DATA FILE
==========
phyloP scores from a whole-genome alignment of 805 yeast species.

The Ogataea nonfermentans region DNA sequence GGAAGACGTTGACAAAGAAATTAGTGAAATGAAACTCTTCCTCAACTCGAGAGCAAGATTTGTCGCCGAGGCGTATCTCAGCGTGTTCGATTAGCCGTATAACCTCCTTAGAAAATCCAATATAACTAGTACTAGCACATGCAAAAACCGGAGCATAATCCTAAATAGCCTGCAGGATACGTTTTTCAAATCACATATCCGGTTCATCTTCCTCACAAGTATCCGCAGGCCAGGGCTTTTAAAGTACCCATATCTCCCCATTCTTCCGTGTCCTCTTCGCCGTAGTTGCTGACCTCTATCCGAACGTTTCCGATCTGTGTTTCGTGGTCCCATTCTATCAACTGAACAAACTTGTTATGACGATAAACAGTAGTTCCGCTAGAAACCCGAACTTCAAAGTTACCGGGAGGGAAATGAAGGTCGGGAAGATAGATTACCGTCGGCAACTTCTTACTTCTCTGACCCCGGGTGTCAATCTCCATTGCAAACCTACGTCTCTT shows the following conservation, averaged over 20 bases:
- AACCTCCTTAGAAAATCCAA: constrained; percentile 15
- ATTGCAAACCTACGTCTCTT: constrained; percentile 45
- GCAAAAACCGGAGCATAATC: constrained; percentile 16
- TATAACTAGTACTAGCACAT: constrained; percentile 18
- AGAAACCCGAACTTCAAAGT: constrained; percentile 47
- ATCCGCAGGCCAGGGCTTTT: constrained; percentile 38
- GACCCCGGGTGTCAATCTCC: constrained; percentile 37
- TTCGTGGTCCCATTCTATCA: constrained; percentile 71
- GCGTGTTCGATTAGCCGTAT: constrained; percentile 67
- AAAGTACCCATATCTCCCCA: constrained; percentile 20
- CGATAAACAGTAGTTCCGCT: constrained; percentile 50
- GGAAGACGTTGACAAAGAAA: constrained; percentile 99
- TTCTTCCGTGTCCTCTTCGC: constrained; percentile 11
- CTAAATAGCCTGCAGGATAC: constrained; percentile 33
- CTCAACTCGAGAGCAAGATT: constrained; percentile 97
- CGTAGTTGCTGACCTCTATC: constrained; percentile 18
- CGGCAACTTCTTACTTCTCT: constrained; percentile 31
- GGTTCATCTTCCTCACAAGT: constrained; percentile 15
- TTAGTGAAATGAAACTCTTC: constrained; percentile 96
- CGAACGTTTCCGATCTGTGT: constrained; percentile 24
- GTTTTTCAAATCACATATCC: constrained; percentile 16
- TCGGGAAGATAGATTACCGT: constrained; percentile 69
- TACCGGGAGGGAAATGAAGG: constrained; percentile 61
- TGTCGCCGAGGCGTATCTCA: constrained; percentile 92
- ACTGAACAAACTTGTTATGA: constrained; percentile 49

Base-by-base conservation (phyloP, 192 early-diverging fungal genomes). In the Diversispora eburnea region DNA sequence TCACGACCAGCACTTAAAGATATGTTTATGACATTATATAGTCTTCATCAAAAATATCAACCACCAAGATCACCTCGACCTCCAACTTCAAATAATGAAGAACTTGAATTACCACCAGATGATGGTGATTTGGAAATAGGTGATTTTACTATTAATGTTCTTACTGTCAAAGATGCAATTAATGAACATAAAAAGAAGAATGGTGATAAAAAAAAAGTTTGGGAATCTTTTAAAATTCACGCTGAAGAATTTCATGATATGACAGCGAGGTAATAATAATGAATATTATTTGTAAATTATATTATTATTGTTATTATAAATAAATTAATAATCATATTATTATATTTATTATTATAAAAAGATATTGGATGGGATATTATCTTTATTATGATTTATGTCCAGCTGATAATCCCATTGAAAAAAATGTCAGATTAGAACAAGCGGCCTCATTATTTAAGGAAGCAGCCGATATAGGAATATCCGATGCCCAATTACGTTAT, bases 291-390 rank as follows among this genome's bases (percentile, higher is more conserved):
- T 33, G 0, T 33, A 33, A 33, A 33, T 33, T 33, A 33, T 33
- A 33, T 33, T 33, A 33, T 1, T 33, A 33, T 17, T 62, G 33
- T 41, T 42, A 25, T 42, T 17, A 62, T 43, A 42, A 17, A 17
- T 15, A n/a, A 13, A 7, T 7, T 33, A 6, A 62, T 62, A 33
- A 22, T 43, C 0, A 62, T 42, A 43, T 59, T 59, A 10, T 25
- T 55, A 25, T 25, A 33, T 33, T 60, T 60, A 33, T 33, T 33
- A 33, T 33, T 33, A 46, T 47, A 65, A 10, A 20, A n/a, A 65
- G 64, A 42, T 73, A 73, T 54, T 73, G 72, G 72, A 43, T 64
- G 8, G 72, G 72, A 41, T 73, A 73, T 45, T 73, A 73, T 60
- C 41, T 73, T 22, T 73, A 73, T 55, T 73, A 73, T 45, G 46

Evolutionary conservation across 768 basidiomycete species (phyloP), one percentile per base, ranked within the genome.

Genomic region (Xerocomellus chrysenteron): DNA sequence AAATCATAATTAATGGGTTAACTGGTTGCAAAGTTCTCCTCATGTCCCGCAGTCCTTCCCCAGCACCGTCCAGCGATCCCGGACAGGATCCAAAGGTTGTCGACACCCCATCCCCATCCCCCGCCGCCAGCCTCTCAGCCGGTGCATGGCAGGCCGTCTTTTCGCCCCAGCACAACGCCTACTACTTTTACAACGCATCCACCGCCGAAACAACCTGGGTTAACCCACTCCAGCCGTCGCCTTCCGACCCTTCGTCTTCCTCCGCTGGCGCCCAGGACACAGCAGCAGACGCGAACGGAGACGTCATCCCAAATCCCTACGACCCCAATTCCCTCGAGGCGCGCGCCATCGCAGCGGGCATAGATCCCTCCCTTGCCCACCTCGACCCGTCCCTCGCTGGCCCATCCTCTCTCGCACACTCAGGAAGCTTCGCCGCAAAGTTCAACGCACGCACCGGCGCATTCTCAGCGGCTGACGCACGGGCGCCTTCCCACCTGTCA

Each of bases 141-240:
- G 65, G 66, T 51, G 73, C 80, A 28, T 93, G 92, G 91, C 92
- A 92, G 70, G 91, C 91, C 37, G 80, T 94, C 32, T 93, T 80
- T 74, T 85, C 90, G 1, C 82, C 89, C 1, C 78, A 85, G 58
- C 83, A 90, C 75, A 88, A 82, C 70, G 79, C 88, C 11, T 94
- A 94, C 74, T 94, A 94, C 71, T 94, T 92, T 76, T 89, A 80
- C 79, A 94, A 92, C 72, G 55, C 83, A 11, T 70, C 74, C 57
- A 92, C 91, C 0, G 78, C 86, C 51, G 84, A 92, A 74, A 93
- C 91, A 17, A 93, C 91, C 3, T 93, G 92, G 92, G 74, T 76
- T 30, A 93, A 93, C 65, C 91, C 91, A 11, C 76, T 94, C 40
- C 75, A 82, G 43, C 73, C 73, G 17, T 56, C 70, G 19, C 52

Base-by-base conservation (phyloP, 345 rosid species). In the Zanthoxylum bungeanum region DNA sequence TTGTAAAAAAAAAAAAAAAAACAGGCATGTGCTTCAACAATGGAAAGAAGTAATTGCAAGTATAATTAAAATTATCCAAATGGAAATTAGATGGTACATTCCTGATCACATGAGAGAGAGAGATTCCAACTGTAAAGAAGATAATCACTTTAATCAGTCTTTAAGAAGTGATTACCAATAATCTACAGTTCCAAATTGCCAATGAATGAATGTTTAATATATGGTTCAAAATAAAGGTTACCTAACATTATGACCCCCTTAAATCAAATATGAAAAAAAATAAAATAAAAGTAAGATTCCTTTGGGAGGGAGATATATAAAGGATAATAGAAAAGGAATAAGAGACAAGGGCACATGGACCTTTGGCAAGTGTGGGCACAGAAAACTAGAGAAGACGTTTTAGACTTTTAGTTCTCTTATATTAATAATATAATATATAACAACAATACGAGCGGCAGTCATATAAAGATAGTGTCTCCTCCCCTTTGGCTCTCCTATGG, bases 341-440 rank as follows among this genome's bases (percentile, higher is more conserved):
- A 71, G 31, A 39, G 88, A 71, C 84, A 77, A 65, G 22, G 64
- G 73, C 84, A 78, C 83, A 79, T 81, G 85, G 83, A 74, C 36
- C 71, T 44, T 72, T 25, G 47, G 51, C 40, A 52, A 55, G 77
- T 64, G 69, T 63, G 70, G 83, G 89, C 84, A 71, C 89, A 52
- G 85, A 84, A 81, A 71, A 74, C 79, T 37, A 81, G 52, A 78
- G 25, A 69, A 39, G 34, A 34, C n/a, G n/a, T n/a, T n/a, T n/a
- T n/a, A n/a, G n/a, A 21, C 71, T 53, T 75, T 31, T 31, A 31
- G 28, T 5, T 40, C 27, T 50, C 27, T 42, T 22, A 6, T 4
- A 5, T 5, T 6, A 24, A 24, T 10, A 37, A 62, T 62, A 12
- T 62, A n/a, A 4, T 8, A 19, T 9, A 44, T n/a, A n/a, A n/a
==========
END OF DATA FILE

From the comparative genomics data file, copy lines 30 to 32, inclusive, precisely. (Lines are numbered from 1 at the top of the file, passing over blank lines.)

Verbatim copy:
- A 33, T 33, T 33, A 33, T 1, T 33, A 33, T 17, T 62, G 33
- T 41, T 42, A 25, T 42, T 17, A 62, T 43, A 42, A 17, A 17
- T 15, A n/a, A 13, A 7, T 7, T 33, A 6, A 62, T 62, A 33